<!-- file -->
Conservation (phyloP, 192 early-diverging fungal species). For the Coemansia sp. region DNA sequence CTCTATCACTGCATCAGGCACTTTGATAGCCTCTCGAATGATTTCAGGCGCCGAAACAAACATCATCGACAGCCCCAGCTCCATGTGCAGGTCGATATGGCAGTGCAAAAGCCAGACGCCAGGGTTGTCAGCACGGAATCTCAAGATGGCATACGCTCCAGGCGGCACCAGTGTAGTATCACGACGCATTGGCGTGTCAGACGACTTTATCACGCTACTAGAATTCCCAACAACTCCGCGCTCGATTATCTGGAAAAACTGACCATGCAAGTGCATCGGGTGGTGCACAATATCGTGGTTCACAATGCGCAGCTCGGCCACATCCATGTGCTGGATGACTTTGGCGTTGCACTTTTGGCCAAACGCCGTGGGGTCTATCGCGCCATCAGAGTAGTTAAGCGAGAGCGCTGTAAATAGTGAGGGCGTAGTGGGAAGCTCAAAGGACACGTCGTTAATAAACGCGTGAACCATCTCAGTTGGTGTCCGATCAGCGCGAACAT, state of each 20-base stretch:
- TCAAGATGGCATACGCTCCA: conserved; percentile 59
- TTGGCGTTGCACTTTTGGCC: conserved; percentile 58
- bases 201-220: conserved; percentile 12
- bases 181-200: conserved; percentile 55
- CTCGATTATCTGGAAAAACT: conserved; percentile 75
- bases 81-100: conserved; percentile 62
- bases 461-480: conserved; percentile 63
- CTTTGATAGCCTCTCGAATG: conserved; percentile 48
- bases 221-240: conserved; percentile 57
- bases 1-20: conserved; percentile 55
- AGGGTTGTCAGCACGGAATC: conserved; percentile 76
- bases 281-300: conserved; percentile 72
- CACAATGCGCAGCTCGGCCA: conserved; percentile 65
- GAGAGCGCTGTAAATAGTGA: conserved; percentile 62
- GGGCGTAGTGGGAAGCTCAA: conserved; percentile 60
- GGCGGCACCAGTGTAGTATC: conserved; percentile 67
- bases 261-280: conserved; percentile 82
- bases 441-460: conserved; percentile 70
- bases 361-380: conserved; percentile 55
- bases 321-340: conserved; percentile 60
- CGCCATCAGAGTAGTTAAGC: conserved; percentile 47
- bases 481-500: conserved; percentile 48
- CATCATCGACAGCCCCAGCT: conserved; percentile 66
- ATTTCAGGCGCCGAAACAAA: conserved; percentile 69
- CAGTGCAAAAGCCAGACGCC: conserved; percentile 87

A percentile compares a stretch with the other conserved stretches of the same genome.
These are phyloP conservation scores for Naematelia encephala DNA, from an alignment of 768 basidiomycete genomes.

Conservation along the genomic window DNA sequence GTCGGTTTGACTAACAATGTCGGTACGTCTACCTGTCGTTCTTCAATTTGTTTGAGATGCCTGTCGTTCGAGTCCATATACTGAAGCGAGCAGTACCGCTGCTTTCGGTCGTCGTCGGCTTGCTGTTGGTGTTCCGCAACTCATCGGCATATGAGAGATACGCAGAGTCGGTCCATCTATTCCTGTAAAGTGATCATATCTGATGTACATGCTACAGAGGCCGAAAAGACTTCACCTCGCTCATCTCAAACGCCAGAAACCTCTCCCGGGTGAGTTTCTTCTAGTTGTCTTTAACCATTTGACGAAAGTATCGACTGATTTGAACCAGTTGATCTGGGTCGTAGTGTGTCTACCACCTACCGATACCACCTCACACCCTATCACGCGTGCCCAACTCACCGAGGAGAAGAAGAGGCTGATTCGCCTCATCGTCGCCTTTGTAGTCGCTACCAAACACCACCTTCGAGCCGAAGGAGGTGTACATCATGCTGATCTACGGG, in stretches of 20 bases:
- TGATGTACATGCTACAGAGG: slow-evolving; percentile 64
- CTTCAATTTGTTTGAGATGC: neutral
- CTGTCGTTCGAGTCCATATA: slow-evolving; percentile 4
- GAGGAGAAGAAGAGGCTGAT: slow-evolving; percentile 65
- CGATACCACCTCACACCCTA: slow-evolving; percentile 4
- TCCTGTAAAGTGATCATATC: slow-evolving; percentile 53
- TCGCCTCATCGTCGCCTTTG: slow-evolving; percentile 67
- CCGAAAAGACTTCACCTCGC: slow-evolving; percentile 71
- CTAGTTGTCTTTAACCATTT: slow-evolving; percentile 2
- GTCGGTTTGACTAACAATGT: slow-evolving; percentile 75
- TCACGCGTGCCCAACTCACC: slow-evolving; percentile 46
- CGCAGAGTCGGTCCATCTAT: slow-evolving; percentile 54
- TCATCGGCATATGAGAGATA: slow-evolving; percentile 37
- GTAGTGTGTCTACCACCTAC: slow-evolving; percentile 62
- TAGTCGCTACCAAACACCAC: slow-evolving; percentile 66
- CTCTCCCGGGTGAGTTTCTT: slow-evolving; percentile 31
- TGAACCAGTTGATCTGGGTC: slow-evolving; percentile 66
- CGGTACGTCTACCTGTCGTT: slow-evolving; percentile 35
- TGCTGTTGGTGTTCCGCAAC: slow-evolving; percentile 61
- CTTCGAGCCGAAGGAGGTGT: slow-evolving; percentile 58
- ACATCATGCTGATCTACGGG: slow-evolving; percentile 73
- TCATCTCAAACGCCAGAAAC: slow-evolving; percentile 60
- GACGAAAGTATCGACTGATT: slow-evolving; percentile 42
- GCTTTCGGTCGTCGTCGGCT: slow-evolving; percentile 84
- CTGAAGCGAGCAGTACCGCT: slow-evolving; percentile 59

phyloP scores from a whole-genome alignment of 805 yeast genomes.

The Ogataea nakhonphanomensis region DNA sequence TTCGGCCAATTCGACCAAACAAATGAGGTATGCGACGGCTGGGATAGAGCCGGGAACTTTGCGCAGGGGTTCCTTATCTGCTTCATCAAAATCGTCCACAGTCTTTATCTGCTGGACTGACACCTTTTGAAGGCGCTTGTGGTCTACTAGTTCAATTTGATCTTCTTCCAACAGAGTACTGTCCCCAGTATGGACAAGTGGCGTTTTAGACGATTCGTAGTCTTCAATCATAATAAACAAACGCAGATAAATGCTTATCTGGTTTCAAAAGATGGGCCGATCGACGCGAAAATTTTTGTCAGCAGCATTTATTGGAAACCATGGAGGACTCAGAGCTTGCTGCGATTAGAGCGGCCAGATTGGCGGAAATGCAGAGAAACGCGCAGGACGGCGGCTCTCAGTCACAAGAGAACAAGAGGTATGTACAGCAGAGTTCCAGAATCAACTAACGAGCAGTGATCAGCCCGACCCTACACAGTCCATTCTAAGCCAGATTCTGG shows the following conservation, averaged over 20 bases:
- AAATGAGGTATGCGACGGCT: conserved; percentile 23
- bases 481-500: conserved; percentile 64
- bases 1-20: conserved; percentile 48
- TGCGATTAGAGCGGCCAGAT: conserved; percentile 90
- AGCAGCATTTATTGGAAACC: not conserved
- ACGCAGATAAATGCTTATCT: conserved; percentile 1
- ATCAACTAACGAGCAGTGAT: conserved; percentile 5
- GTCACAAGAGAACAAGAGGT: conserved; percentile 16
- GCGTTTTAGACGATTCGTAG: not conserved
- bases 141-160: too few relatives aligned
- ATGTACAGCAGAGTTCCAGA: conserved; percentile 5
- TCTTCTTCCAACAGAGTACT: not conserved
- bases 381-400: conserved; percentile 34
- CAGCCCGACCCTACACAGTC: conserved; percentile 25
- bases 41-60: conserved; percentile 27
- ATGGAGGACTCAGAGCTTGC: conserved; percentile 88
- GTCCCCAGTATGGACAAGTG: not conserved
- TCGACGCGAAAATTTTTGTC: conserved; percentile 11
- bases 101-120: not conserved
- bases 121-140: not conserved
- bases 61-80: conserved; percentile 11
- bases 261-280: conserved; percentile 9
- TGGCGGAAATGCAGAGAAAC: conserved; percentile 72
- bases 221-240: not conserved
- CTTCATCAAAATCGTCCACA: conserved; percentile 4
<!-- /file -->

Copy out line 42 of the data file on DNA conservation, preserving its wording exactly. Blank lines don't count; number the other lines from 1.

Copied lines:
- TCATCGGCATATGAGAGATA: slow-evolving; percentile 37